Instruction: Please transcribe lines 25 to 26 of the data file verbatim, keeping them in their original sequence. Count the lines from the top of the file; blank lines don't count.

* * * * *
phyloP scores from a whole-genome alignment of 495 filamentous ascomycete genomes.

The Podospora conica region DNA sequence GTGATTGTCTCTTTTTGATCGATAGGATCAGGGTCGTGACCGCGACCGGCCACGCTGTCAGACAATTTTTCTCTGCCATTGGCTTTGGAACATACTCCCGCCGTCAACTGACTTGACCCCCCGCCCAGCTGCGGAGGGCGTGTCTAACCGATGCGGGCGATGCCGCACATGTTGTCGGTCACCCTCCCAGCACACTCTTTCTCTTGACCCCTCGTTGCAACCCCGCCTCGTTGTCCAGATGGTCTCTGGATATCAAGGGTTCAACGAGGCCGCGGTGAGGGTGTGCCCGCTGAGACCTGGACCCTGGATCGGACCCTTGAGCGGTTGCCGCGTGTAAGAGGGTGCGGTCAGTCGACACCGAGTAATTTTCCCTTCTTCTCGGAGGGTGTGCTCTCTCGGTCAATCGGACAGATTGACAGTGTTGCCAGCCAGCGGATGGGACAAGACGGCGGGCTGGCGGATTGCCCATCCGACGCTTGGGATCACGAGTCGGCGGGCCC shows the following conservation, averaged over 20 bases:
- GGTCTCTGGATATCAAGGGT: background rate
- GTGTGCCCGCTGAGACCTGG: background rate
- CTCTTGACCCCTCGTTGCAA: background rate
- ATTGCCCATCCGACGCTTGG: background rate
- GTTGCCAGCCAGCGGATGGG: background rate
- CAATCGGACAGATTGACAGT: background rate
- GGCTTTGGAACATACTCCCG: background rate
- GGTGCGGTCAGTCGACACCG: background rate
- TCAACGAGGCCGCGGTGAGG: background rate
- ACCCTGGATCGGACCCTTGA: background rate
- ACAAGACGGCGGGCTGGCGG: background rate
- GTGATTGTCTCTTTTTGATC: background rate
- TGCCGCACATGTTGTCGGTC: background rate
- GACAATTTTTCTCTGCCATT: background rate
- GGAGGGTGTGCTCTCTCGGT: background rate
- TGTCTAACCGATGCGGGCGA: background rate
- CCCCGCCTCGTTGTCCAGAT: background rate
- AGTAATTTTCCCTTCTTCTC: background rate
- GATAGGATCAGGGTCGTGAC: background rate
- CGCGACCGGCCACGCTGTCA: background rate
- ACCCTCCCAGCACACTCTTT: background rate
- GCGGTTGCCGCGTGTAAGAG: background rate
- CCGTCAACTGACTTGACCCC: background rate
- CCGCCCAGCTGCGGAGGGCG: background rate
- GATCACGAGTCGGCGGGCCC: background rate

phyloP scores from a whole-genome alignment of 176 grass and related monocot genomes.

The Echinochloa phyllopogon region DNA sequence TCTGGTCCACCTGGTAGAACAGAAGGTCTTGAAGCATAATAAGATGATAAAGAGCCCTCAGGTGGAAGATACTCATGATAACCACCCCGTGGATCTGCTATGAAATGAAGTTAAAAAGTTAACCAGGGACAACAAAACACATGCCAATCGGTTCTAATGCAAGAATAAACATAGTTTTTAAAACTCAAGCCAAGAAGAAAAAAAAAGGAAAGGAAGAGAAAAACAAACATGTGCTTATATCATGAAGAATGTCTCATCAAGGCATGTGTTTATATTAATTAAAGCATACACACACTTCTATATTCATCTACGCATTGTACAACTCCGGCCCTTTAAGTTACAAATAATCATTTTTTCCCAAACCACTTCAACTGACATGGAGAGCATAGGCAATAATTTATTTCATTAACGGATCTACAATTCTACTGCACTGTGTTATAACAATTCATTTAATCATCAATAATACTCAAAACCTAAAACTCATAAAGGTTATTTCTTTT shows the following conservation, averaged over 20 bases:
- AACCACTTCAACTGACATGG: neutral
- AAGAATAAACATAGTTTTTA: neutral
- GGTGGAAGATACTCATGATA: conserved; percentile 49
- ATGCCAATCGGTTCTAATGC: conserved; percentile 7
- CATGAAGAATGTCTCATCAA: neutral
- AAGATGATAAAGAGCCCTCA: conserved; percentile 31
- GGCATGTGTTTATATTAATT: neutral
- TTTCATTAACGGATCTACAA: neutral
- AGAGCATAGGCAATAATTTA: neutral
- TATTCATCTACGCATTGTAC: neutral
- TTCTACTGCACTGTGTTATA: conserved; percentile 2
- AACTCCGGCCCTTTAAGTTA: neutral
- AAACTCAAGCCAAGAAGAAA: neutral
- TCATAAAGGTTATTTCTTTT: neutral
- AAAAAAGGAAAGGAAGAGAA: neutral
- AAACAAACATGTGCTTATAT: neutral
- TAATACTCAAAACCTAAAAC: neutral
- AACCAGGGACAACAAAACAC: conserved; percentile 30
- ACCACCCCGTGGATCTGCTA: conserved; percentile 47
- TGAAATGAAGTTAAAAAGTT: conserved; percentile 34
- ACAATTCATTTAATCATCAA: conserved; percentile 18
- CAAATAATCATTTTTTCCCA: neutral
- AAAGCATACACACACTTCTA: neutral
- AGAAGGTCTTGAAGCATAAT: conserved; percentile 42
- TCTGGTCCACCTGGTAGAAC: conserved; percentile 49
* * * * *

- CCGTCAACTGACTTGACCCC: background rate
- CCGCCCAGCTGCGGAGGGCG: background rate